Grateful!

November 30th, 2013

An English friend asked me to enlighten her about the feast of Thanksgiving. This national day of Gratitude  remembers the Pilgrim Fathers’ first harvest feast.  As families and friends gather round a festive table laden with traditional dishes, we pause to give thanks.  And yet there is latitude in its interpretation….every family has its own variation on the roast bird – a turkey is often basted for hours, or I recall a pheasant or wild duck if hunting was good.  Variations on stuffings and side dishes tell more about the region and family preferences, south to north and east to west.  Will you have oysters in your stuffing?  If you live on a coast,  quite likely…or is it corn bread with a hint of sage, as is often served in the middle west.  In fact corn usually shows up in many ways:  in corn bread, as a side dish simply slathered in butter, in a bubbly casserole of scalloped corn or possibly in the southwest in tamales. Or as succotash.  What a strange word, you say?  Oh, succotash!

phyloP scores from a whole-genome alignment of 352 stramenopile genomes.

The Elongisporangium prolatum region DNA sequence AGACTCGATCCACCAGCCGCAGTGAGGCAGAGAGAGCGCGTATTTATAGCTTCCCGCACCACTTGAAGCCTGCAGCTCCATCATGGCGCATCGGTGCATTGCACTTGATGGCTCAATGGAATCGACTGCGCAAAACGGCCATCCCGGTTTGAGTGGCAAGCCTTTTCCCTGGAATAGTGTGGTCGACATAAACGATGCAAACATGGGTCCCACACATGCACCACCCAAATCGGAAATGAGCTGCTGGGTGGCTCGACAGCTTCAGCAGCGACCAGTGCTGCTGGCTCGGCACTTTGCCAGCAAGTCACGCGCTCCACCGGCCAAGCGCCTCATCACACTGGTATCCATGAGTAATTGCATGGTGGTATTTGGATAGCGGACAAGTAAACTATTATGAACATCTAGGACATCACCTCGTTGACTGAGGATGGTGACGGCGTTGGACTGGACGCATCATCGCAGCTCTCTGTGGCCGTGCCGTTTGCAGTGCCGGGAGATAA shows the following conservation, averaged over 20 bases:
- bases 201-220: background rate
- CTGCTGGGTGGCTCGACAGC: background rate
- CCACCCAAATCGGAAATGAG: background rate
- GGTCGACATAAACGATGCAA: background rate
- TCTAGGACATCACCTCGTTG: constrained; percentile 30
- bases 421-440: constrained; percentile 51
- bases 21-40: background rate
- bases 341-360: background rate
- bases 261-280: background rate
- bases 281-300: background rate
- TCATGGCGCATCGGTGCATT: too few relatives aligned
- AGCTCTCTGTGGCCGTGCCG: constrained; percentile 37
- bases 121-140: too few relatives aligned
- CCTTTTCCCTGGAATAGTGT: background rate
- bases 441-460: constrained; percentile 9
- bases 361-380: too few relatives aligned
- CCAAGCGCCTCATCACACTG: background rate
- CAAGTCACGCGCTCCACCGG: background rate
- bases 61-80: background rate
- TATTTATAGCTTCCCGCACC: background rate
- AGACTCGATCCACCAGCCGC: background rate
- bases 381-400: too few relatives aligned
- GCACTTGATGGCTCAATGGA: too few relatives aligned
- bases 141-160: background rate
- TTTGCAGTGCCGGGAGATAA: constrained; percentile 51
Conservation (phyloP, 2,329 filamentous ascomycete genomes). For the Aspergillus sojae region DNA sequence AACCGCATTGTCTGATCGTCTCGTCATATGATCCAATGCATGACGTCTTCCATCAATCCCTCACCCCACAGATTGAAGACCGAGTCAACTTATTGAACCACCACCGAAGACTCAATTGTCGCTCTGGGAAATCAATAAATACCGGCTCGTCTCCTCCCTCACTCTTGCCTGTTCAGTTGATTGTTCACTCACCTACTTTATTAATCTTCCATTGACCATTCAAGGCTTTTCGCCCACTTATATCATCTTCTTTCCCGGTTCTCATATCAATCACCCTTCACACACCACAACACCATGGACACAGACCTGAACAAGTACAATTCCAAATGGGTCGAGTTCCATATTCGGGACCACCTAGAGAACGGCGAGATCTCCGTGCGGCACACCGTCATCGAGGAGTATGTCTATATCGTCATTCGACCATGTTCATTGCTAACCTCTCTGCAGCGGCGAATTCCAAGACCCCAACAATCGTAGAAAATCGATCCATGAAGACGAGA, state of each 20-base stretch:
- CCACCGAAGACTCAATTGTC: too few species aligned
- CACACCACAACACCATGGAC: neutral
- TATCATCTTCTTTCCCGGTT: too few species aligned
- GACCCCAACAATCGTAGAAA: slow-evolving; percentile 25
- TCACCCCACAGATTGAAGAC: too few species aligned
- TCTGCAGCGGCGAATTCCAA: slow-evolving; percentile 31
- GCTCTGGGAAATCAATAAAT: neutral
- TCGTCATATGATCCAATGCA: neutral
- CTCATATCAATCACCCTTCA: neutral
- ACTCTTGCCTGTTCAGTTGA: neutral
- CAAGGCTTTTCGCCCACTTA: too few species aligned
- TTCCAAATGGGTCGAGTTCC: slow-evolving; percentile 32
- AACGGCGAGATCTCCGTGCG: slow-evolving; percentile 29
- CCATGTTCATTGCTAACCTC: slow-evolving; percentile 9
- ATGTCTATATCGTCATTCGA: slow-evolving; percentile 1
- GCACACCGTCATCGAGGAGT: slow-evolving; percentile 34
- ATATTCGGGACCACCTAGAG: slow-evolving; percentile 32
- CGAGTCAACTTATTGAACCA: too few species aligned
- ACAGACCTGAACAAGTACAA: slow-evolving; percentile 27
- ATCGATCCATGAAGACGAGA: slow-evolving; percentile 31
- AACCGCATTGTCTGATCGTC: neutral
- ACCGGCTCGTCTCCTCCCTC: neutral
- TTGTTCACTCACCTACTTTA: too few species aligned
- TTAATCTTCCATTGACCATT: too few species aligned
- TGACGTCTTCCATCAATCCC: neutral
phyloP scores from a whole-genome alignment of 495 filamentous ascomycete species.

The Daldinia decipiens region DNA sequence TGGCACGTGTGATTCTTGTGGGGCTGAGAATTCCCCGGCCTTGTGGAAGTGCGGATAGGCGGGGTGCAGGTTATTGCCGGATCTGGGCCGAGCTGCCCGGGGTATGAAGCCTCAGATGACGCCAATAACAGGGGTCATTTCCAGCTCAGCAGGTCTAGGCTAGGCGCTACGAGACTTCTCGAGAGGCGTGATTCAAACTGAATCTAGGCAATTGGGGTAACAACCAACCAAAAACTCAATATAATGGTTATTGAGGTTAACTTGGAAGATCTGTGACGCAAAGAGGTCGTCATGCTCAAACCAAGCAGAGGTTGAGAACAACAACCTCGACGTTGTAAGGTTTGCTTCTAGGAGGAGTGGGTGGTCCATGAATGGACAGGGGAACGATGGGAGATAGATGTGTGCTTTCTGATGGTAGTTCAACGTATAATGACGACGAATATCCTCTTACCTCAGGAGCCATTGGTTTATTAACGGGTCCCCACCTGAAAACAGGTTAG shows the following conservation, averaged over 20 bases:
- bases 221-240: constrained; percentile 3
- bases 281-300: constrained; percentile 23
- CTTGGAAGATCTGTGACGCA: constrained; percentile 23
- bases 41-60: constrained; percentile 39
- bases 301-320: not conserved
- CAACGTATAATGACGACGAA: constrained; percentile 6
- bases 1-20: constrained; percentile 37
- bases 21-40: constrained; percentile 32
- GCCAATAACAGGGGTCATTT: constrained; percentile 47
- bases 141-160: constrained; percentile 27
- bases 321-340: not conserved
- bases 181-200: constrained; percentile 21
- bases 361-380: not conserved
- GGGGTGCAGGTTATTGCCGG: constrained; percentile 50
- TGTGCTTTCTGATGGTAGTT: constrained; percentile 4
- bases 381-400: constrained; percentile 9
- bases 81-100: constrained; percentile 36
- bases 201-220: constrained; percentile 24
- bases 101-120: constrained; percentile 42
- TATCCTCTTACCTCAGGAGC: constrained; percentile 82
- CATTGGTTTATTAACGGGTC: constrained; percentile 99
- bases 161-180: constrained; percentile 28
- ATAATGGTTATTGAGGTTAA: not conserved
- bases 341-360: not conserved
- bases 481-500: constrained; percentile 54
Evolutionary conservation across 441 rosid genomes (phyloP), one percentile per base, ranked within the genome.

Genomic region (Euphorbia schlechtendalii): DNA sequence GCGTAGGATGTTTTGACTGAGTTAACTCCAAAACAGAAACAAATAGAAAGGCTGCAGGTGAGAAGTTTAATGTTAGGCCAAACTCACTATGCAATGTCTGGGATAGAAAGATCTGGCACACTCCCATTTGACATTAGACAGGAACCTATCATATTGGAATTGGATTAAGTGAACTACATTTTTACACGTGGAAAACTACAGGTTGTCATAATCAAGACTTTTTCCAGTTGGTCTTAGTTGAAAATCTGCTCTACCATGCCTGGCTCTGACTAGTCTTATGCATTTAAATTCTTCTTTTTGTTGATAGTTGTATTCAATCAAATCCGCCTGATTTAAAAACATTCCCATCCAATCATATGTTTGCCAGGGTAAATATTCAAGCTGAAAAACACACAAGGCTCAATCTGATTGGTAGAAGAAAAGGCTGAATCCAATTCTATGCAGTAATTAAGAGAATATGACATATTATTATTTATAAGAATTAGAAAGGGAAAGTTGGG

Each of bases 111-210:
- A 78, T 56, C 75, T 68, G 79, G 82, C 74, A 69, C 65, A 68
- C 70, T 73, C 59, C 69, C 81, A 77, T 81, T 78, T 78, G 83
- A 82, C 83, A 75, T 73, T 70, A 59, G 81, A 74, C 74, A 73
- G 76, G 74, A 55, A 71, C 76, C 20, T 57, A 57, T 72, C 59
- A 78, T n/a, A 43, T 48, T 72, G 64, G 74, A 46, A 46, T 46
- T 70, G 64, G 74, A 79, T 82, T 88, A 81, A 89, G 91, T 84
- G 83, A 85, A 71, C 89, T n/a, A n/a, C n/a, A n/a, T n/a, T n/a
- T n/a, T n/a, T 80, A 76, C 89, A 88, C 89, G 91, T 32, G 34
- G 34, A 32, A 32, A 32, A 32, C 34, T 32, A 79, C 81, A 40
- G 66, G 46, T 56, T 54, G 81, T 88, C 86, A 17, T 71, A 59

Tradition decrees that a mix of corn and shelled beans (but not with bear fat as in the Pilgrim’s first feast !) is served alongside the roast fowl, since this combination – and the word itself, msickquatash, meaning boiled corn – was of Narragansett indian origins. Beyond these basics, succotash may include chopped onions, red or green bell peppers in chunks or strips, all mixed with glistening butter or lard.  When times were tough, it was a simple but nourishing one-dish meal. And served up in the best set of dishes, succotash takes pride of place on the Thanksgiving table.

In this rich season, recollections of flavors tumble through the vagabond’s memory, olfactory memories of aromas (and samples) in the family kitchen. This is just the beginning of a stream of culinary recollections…with illustrations…to follow.